The Freedoms Keeper monument is 14 feet high, weighs 900 pounds and displays each of the six service seals, serving as a tribute to Douglas County veterans.
By Lynne Marsala Basche; photo courtesy of Nick Lucey
The belief that nonprofit organizations strengthen our community, combined with faith in our readership and humanity in general that we all have talents to share, The Castle Pines Connection is committed to featuring a different local nonprofit each month. This month we highlight the Douglas County Veterans Monument Foundation.
When the Douglas County Veterans Monument Foundation (DCVMF) began, the organization’s mission was to promote the creation, construction and maintenance of a monument to honor all Douglas County veterans, including past, present and future military personnel. After a six-year effort, the majestic “Freedoms Keeper” monument (pictured right) was dedicated in August 2013 on the corner of Wilcox and 4th Street in downtown Castle Rock.
Freedoms Keeper is intended to be a place where individuals, families and the community can gather to remember and honor all veterans. The DCVMF’s hope is to educate people about the sacrifices made by others, which allow everyone to enjoy the freedoms that we share.
With its original mission met, the Colorado 501(c)(3) nonprofit turned its attention to becoming a resource to support Douglas County veterans. The 11-member volunteer board is committed to growing support for the organization.
“We want to help every Douglas County veteran with needs,” said Chairman Randy Reed. Help is in the form of a grant program, which is designed to assist discharged veterans who are Douglas County residents. Currently, Douglas County has more than 20,000 veterans, and in 2016, the DCVMF saw an increase in grant applications of 700 percent.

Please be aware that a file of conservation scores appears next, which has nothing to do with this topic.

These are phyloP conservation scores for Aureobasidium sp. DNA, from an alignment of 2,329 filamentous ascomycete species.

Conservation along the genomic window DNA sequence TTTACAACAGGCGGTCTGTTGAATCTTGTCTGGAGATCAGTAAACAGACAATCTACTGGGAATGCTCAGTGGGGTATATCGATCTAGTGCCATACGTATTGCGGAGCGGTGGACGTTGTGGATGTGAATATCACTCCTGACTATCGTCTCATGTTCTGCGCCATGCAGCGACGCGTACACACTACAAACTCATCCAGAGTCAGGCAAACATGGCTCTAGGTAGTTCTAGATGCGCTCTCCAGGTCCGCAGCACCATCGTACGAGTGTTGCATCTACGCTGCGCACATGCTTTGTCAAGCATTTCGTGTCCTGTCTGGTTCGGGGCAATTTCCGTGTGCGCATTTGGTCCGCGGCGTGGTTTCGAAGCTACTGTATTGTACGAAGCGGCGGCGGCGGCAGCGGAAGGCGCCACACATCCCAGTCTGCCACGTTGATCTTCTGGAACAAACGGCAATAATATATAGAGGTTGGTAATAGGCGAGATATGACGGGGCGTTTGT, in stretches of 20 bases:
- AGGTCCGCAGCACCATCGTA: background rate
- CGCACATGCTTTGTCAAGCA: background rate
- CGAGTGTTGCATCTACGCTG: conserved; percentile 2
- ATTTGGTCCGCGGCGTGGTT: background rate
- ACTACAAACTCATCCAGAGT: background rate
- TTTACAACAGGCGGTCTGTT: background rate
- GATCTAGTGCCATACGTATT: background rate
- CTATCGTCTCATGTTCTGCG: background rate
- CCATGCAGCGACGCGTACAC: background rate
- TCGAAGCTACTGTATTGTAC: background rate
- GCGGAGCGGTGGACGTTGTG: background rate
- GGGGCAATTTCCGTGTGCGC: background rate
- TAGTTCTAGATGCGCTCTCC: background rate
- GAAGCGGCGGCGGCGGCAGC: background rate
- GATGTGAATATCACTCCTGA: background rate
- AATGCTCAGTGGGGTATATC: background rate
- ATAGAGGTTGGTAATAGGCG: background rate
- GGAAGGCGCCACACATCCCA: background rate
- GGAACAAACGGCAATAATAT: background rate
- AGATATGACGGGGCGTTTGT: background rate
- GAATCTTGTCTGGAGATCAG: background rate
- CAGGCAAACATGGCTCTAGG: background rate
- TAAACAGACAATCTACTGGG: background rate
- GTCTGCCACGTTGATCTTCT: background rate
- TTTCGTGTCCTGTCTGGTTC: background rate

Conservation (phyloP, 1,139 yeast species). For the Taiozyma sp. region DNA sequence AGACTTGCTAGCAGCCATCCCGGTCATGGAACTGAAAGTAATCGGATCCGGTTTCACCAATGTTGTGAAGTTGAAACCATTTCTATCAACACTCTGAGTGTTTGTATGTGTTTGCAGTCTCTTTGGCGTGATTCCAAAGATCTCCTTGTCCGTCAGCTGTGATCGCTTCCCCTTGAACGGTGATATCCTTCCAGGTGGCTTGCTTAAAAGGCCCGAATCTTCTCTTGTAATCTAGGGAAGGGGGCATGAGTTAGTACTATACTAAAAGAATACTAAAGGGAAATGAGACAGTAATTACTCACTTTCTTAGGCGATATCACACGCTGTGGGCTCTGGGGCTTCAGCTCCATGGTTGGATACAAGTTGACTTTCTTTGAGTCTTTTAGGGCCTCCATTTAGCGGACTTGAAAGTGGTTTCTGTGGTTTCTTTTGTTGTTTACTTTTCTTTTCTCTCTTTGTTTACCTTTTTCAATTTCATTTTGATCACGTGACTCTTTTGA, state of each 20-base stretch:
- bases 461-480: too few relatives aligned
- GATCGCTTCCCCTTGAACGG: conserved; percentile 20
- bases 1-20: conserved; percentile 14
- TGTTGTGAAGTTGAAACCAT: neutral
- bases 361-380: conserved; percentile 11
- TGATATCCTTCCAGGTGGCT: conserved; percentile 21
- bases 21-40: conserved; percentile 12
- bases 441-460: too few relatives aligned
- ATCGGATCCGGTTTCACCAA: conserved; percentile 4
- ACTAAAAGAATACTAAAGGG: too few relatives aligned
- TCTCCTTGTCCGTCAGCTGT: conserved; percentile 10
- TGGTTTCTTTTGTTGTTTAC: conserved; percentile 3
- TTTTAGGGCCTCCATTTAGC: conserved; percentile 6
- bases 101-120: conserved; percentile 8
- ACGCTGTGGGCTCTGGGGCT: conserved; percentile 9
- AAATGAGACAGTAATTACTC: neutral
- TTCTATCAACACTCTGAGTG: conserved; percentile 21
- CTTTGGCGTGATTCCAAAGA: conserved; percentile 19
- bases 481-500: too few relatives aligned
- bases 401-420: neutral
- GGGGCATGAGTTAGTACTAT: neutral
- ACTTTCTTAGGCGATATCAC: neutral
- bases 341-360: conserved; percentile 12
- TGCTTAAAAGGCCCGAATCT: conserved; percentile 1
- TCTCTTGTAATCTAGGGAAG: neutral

Needs vary and can include providing grant assistance with a broken furnace, training a service dog, making a car payment so that a veteran can continue to drive to work, or even supplementing income until a first paycheck is received. The grant is designed to fill a gap where a need exists.
The DCVMF works with the Douglas County Office of Veterans Affairs to provide assistance. Whether a veteran contacts either office, the two groups work together to address needs. “We want veterans to know that help is available,” said David Maxwell, manager at the Office of Veterans Affairs.
In addition to providing grants, the DCVMF offers resources, such as information on crisis intervention, wellness, housing, legal services, transportation, employment and networking skills, and general support.
The DCVMF is run solely by donations, and with the increase in needs, the organization wants readers to know that there are plenty of ways to get involved. Events and longer-term initiatives need volunteers, and tax-deductible donations are accepted at any time. Visit www.dcvmf.org for additional information and to help the DCVMF proudly serve the men and women who served us.
We invite readers to send suggestions for nonprofit organizations to feature. Email email@example.com. We look forward to learning more and sharing information about nonprofits in our community throughout the year.